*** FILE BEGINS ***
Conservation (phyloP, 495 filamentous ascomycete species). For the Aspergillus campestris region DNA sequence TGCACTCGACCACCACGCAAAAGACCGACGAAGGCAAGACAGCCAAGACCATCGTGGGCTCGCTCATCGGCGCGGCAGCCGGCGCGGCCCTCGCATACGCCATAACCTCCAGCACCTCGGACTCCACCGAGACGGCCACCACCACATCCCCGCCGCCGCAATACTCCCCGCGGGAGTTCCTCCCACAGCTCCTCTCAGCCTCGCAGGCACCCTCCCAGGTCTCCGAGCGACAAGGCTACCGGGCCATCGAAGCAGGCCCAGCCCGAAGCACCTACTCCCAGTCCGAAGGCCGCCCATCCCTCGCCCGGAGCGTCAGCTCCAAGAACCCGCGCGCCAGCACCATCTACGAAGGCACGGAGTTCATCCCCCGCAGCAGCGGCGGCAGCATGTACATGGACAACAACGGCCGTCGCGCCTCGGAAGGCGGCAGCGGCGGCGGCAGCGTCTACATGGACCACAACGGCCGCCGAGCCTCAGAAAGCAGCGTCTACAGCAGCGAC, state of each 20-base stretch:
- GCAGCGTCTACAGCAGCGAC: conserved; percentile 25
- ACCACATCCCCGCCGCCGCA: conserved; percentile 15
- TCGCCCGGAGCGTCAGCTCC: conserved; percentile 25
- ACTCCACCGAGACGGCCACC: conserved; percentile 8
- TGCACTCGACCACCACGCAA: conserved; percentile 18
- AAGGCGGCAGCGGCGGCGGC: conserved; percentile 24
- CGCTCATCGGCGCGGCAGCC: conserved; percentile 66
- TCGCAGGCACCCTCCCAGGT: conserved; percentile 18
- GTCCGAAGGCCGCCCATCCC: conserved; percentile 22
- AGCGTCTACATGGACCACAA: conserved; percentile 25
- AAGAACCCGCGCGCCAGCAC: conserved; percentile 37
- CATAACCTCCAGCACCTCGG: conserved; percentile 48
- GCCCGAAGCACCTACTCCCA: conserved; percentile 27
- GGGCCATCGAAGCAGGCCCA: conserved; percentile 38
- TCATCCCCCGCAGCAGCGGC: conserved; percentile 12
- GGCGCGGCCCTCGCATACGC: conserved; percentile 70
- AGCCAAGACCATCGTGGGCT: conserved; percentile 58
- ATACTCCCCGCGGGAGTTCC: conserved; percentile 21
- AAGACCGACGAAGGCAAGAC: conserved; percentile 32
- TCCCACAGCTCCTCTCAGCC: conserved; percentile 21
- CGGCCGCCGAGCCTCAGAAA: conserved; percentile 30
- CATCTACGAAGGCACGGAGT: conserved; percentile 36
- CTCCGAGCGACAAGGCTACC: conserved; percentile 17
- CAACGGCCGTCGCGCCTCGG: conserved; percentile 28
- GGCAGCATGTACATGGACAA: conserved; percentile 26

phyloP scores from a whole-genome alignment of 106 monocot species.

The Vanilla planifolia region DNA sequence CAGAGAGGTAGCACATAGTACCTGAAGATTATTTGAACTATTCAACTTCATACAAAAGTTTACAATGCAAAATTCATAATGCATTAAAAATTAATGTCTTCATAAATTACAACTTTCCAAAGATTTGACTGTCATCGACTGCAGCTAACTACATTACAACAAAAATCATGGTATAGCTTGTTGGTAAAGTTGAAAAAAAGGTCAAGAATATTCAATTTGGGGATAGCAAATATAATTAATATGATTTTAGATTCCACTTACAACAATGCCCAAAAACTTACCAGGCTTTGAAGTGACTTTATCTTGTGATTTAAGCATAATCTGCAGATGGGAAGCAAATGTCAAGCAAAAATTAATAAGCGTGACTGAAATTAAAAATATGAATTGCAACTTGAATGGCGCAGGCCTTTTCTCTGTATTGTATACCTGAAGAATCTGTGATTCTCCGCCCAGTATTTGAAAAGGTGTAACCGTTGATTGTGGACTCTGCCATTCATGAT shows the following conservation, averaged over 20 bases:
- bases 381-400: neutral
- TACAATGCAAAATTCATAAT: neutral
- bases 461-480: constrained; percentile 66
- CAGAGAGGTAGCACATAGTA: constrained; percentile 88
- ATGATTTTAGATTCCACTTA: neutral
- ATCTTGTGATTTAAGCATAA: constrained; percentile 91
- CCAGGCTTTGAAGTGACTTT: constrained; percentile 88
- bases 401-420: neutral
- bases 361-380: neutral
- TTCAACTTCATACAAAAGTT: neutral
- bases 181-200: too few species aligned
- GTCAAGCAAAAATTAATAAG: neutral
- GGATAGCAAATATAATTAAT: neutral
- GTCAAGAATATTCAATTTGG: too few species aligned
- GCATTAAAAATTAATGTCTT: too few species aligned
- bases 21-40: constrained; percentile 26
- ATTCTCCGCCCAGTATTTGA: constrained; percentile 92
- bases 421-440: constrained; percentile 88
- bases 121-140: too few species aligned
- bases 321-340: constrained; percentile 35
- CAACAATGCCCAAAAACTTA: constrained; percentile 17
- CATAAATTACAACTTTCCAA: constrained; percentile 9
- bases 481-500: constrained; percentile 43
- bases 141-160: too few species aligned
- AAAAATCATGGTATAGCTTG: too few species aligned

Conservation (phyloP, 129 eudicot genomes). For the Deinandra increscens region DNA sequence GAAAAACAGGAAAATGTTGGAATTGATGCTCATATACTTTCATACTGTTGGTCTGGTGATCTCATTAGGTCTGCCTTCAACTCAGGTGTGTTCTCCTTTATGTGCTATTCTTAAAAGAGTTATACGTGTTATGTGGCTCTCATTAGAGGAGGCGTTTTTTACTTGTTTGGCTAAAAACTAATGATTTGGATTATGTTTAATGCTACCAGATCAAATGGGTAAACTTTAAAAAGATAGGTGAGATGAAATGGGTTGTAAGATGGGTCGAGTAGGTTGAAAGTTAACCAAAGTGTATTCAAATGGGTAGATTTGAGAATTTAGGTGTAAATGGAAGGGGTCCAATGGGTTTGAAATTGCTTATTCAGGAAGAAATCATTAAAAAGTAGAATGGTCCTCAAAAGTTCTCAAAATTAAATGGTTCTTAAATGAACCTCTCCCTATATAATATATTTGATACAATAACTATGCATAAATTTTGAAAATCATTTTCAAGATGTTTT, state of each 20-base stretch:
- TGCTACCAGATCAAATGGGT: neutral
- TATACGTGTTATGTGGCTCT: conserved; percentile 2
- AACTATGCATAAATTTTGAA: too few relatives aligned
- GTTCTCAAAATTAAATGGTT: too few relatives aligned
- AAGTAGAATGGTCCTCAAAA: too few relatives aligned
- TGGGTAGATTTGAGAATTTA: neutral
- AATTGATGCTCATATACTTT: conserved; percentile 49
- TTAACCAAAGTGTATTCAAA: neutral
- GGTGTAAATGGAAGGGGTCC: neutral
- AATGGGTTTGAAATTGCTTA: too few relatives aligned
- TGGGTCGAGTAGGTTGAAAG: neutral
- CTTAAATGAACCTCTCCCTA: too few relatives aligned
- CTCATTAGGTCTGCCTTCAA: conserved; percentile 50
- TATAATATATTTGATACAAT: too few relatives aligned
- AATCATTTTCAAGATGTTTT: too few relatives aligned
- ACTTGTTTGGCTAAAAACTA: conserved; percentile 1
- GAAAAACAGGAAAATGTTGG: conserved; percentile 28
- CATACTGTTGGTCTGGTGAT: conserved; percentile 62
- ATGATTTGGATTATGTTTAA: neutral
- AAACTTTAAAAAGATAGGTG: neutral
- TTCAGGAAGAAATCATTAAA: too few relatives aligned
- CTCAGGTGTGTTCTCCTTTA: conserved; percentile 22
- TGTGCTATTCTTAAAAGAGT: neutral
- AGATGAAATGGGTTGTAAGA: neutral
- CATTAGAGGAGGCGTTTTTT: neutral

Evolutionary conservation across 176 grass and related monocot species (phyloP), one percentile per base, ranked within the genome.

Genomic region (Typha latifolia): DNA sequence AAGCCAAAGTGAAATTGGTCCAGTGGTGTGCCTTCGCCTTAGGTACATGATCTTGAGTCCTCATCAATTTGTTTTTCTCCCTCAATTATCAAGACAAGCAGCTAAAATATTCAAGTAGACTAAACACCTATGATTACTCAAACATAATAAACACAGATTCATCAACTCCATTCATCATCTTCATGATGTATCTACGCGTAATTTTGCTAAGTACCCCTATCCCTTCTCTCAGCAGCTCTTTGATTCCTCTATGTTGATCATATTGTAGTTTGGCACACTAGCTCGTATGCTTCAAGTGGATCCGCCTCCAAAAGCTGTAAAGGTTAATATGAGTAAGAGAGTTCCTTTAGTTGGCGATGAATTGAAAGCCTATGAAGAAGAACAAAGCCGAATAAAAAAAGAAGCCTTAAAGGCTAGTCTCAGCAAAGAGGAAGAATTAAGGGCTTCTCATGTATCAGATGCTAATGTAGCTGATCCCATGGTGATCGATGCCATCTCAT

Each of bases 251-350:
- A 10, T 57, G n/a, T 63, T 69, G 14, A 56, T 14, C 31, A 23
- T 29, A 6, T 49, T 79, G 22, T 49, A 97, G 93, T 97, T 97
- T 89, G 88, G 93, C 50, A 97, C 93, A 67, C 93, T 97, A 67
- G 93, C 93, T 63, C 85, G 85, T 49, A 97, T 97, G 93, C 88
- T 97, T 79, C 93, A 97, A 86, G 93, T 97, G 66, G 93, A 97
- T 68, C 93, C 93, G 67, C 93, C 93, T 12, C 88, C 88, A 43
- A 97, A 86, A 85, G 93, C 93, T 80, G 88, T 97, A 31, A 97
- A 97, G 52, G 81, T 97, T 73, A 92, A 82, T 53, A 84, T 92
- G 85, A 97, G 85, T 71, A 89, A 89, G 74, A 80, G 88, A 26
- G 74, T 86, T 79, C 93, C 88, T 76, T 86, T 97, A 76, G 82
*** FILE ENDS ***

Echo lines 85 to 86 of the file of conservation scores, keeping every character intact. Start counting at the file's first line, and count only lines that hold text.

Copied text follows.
- T 89, G 88, G 93, C 50, A 97, C 93, A 67, C 93, T 97, A 67
- G 93, C 93, T 63, C 85, G 85, T 49, A 97, T 97, G 93, C 88